A large group of chemical compounds used in the production hundreds of products to increase the flexibility and softness of plastics. The main phthalates in cosmetics and personal care products are dibutyl phthalate in nail polish, diethyl phthalate in perfumes and skin & body lotions, and dimethyl phthalate in hair spray. These are all known to be endocrine disruptors and have been linked to increased risk of breast cancer, early breast development in girls, and reproductive birth defects in males and females. Unfortunately, it is not disclosed on every product as it's added to fragrances (remember the "secret formula" not listed), a major loophole in the law.
They can be found in deodorants, perfumes, hair sprays and skin moisturizers.
  • Sodium lauryl sulfate (SLS) / Sodium laureth sulfate (SLES)
This wetting ingredient and detergent (surfactant) can be found in more than 90 percent of personal care and cleaning products (think all foaming products). SLS's are known to be skin, lung, and eye irritants. A major concern about SLS is its potential to interact and combine with other chemicals to form nitrosamines, a carcinogen. These combinations can lead to a host of other issues like kidney and respiratory damage. They can be found in shampoos, skin and body wash/cleansers, mascara and acne treatments.
  • Propylene glycol
Also known as 2-Propanediol. This is one of the most widely used cosmetic ingredients. It is a clear, colourless, viscous liquid. Propylene glycol is a small organic alcohol commonly used as a skin-conditioning agent. It is the most common moisture-carrying vehicle other than water itself in cosmetics. It has better permeation through the skin than glycerin and is less expensive. It's classified as a skin irritant and skin penetrator, and has been linked to more skin sensitivity reactions than most other ingredients commonly used today. It has been associated with causing dermatitis as well as hives - these sensitization effects can be manifested at propylene glycol concentrations as low as 2 percent. It is used in moisturizers, sunscreen, all liquid makeup products, foundations, lipsticks to name only a few. In 1992 the FDA proposed a total ban on propylene glycol. This ban has yet not been passed, so you will see propylene glycol in almost all over the counter cosmetics today.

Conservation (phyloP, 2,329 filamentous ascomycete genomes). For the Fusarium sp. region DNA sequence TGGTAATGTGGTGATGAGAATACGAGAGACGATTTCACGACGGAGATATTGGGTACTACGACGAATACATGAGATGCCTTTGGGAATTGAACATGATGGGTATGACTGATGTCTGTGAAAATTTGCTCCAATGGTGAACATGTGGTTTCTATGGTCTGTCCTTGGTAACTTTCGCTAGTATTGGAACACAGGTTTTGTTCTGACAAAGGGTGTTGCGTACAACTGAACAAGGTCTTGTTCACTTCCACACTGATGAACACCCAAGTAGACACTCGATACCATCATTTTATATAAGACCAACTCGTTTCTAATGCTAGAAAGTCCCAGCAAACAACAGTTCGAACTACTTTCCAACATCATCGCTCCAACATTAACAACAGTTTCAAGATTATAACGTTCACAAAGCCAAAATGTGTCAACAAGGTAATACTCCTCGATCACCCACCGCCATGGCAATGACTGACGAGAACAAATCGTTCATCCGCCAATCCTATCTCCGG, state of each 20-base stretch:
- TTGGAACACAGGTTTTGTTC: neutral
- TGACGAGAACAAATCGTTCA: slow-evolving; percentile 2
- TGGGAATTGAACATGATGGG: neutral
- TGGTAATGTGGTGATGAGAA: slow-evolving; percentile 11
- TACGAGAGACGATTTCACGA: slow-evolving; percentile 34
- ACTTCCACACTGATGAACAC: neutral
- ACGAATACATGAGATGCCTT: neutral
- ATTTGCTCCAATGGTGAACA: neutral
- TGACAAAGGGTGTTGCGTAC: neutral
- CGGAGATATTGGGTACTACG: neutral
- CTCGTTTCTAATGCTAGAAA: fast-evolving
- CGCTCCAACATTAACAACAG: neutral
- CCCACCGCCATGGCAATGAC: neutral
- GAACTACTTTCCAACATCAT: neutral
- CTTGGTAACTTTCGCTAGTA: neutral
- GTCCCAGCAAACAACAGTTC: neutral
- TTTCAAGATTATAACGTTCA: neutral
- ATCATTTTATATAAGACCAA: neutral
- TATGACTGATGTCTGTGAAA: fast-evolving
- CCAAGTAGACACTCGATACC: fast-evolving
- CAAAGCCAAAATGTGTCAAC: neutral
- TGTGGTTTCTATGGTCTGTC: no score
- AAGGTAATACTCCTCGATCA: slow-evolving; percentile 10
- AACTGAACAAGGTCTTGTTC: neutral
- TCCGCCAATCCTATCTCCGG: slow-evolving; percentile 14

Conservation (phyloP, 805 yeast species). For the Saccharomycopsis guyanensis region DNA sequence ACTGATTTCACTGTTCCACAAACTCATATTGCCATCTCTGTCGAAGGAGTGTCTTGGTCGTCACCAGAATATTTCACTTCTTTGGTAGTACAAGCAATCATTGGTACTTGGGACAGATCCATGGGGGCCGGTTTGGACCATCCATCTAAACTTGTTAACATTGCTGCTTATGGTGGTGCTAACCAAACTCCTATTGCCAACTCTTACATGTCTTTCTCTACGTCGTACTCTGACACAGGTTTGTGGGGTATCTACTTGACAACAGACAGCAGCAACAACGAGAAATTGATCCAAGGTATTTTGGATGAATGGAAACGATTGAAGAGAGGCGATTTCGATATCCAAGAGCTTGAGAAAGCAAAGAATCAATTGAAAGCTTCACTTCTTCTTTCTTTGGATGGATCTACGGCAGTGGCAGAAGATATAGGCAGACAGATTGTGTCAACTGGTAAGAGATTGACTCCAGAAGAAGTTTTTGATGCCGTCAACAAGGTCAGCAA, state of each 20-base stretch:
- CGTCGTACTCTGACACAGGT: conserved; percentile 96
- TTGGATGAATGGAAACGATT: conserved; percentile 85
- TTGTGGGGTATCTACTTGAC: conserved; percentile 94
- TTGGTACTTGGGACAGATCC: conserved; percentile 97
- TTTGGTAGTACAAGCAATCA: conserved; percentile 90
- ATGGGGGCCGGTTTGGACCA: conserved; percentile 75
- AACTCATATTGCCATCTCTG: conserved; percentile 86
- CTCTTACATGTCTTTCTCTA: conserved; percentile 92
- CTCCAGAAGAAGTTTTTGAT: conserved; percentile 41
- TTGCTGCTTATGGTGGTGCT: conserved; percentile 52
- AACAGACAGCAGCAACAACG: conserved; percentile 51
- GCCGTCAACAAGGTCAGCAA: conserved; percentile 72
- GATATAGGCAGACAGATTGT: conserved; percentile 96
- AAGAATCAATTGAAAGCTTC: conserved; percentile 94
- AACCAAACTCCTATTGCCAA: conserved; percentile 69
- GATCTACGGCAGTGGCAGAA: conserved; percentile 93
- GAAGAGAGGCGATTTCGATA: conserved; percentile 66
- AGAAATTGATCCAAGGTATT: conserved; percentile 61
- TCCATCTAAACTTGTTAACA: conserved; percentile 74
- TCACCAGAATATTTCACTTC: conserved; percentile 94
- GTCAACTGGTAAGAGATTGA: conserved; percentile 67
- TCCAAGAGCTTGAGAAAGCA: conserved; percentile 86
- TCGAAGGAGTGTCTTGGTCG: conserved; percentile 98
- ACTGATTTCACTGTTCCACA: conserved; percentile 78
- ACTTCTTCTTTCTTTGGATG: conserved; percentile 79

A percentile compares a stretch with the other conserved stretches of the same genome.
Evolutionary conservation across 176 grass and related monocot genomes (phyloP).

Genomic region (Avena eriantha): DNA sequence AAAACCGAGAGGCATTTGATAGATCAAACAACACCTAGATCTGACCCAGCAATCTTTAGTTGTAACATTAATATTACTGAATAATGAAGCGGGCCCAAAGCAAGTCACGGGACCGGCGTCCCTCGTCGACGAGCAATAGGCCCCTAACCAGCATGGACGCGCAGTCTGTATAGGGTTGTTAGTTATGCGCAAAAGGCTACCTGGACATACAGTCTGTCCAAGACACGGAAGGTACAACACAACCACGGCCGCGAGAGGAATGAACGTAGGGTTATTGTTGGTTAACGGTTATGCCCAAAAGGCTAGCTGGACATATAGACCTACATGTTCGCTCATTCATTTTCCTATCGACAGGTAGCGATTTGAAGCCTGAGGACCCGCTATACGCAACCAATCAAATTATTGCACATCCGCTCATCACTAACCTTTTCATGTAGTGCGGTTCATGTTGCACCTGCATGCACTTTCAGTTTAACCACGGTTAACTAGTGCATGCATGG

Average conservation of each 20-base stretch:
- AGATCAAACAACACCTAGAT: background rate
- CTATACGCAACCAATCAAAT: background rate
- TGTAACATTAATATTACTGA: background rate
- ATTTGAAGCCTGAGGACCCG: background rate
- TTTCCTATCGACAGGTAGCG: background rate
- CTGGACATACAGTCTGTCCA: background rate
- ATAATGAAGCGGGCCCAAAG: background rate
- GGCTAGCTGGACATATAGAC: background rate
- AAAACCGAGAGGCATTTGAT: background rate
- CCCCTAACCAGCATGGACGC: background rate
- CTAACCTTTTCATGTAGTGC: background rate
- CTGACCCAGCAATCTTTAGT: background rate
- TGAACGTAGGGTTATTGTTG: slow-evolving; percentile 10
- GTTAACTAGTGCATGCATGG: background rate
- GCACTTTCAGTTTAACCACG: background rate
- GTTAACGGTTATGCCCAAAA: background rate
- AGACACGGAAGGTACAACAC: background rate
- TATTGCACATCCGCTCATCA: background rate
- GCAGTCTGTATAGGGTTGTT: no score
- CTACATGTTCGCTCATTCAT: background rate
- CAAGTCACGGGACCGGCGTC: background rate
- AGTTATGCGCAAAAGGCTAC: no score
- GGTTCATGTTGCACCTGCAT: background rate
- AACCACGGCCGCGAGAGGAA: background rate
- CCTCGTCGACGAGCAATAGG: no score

It's impossible to avoid every single synthetic chemical and harmful ingredient, but you can make a start by limiting the amount of toxins your body is exposed to. Be sure to: eat clean, avoid chemical-laden processed foods, drink plenty of filtered water and look for products that contain ingredients that will feed your skin rather than irritate & disrupt it. 

Educate yourself and do your research before you buy. Think of something you absolutely love, and the time and energy you apply to it. Do the same, when it comes to your skin. You have one life and one body. If you don't take care of yourself, you may pay for it later in sickness.

For the best skincare advice, always see your professional beauty & skincare therapist.

Resource: Tith Edition: A Consumers Dictionary of Cosmetics Ingredients, Ruth Winter, MS.
Topics: Body Care, Skin Care